Mercury’s Tail Current Sheet from MESSENGER Magnetic Field Measurements

Tuesday, 16 December 2014
Manar Al Asad1,2, Catherine L Johnson1,3, Lydia C Philpott1, Brian J Anderson4, Haje Korth4, James A Slavin5 and Sean C Solomon6,7, (1)University of British Columbia, Department of Earth, Ocean and Atmospheric Sciences, Vancouver, BC, Canada, (2)Saudi Aramco, Dhahran, Saudi Arabia, (3)Planetary Science Institute Tucson, Tucson, AZ, United States, (4)The Johns Hopkins University Applied Physics Laboratory, Laurel, MD, United States, (5)University of Michigan, Department of Atmospheric, Oceanic and Space Sciences, Ann Arbor, MI, United States, (6)Carnegie Institution of Washington, Department of Terrestrial Magnetism, Washington, DC, United States, (7)Lamont-Doherty Earth Observatory, Columbia University, Palisades, NY, United States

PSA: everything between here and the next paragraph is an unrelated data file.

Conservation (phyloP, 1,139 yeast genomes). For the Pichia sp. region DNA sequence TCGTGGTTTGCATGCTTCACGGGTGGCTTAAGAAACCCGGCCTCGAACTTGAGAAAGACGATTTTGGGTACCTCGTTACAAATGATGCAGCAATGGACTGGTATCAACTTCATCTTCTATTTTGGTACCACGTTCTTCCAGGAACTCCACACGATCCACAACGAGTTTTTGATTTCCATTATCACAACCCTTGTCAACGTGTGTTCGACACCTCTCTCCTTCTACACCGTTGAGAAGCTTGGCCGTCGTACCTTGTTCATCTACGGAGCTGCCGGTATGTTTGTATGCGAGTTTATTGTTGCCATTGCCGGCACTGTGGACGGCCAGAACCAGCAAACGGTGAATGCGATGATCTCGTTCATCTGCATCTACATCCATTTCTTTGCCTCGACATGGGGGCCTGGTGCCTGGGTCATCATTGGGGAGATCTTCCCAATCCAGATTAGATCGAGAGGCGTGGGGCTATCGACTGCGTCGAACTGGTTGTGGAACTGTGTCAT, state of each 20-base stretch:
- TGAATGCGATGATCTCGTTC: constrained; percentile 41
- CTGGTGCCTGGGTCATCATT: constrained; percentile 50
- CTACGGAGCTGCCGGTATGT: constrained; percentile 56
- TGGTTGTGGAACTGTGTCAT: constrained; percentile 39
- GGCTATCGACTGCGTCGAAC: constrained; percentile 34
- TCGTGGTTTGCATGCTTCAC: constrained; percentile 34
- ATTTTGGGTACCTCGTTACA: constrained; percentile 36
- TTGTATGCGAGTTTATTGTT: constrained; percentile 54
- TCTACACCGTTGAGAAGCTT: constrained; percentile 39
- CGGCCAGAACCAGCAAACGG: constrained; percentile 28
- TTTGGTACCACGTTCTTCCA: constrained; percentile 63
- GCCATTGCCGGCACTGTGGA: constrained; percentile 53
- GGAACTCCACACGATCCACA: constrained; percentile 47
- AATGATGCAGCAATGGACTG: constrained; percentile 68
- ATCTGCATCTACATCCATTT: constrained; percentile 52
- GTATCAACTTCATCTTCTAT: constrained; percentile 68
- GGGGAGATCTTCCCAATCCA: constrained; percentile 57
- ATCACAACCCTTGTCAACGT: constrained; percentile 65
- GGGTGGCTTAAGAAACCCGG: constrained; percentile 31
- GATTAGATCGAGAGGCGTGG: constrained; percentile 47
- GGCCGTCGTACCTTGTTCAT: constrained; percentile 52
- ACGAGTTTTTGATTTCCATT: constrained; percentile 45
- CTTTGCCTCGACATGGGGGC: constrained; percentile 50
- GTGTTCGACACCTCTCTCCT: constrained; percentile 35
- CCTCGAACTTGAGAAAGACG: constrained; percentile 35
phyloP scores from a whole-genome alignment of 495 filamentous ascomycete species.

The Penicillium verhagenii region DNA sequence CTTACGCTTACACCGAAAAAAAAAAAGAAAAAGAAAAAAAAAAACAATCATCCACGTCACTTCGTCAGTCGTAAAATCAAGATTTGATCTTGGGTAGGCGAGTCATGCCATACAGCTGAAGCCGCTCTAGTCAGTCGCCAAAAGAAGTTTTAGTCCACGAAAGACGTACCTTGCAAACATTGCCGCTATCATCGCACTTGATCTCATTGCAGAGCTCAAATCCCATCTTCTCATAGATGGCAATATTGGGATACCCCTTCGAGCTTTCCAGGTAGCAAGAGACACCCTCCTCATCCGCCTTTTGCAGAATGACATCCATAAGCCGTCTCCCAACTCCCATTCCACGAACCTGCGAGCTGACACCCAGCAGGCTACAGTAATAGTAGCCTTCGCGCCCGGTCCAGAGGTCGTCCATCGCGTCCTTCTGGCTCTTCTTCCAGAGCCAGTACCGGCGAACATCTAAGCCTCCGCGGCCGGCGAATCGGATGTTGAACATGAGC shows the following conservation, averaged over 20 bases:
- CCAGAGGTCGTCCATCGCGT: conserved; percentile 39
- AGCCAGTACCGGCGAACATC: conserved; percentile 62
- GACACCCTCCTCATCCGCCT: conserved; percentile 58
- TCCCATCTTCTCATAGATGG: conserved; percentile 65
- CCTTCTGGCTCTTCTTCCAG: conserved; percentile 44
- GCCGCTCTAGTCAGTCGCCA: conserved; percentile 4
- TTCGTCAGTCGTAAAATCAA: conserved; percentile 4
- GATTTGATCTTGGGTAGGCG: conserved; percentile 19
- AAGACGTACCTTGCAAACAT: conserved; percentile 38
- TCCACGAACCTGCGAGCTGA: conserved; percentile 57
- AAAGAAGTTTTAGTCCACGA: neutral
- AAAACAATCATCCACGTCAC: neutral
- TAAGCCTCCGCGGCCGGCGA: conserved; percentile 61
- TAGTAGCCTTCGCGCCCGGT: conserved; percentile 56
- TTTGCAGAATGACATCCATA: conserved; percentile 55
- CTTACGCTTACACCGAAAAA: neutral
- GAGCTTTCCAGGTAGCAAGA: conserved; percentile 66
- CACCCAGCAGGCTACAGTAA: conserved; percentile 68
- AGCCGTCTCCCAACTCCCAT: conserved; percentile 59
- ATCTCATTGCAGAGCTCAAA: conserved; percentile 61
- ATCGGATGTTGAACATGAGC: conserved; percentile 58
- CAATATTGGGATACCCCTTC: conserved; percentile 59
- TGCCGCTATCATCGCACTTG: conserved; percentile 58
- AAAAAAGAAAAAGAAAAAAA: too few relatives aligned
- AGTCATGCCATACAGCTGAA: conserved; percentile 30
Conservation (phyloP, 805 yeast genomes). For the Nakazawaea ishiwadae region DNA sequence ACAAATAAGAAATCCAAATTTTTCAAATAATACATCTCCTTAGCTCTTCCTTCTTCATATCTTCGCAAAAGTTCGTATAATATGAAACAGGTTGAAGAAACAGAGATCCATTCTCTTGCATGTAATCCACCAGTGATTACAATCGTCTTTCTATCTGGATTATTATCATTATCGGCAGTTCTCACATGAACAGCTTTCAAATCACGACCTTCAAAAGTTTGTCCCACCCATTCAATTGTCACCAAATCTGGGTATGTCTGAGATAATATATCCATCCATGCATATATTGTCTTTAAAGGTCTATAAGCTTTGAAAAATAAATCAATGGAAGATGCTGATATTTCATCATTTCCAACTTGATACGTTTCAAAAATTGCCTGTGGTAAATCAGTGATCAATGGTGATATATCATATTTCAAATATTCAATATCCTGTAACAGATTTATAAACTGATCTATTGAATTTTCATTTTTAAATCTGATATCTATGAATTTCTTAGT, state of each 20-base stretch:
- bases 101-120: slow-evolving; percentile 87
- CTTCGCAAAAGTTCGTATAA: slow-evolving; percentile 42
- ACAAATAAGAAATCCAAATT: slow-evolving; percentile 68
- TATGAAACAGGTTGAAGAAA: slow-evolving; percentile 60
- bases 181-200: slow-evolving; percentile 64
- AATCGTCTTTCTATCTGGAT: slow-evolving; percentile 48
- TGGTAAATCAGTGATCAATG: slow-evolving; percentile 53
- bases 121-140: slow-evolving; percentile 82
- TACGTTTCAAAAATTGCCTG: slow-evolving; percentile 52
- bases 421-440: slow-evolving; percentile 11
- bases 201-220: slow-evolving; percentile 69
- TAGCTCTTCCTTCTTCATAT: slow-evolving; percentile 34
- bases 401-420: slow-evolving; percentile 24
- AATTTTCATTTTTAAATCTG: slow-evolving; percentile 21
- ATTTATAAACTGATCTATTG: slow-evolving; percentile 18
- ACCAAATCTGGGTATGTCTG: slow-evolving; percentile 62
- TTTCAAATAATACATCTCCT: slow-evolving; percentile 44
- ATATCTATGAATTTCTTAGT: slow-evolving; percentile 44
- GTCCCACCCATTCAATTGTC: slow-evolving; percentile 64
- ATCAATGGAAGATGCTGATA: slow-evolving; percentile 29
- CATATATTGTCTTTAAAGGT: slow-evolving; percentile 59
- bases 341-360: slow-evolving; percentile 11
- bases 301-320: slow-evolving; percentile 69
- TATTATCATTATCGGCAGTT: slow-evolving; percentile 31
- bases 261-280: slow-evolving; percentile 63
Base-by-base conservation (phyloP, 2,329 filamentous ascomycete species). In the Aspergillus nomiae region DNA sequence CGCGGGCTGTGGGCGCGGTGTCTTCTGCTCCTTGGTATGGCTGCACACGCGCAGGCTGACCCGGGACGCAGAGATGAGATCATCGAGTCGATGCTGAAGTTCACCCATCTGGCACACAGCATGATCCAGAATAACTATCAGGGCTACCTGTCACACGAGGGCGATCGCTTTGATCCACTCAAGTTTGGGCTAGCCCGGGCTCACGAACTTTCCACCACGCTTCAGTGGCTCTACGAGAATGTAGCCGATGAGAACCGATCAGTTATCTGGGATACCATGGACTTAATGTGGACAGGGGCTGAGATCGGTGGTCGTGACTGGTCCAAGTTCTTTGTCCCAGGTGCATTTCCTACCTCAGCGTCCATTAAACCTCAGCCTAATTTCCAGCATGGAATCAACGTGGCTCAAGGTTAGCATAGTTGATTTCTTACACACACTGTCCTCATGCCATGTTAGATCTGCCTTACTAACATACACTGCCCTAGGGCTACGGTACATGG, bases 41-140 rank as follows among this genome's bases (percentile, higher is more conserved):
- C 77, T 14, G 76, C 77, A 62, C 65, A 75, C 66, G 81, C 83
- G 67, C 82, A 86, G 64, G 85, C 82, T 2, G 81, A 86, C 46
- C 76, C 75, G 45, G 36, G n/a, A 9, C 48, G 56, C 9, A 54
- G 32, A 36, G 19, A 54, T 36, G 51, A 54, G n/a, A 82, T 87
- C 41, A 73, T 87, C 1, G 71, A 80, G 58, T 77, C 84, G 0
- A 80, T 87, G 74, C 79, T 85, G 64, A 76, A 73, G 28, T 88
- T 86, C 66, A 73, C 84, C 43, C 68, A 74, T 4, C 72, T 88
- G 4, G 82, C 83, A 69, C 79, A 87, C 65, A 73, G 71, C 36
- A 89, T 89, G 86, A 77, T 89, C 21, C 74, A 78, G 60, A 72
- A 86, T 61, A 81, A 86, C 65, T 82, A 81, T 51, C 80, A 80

We have estimated the spatial variations in the position and average thickness of Mercury’s magnetospheric tail current sheet from orbital magnetic field data collected by the MErcury Surface, Space ENvironment, GEochemistry, and Ranging (MESSENGER) spacecraft. We have investigated the changes in these average properties with varying solar wind conditions and magnetospheric activity. The time-averaged thickness of the current sheet was obtained from superposed epoch analysis (SEA) of the 1-s-averaged vector magnetic field data within ± 10 min of the identified magnetic equator position at different down-tail distances. The average thickness was then estimated from a given SEA by identifying the time interval during which the field completed a rotation from the sunward to the anti-sunward direction, or vice versa, accompanied by a depression in the field magnitude. We have found that the current sheet has a thickness of ~0.8 RM (where RM is Mercury’s radius, or 2440 km) close to the planet (~ 1.1 RM) and thins to ~0.2 RM in the far tail region (~2.8 RM). We examined individual orbits to catalogue the existence and number of current sheet crossings encountered on each orbit. These data allow us to (1) determine whether the thickness obtained from the SEA is an actual thickness or an apparent thickness controlled by rapid motions of the current sheet, and (2) estimate the statistical likelihood of observing the current sheet as a function of down-tail distance. For example, some magnetically quiet orbits that cross the magnetic equator at down-tail distances greater than 2 RM do not record a current sheet crossing and appear to cross closed field lines in the vicinity of the magnetic equator, even though they lie in a region in which the tail current sheet is usually observed. This result suggests that the inner (near-planet) edge of the current sheet is not stationary but may move anti-sunward (or sunward) under quiet (or active) magnetospheric conditions.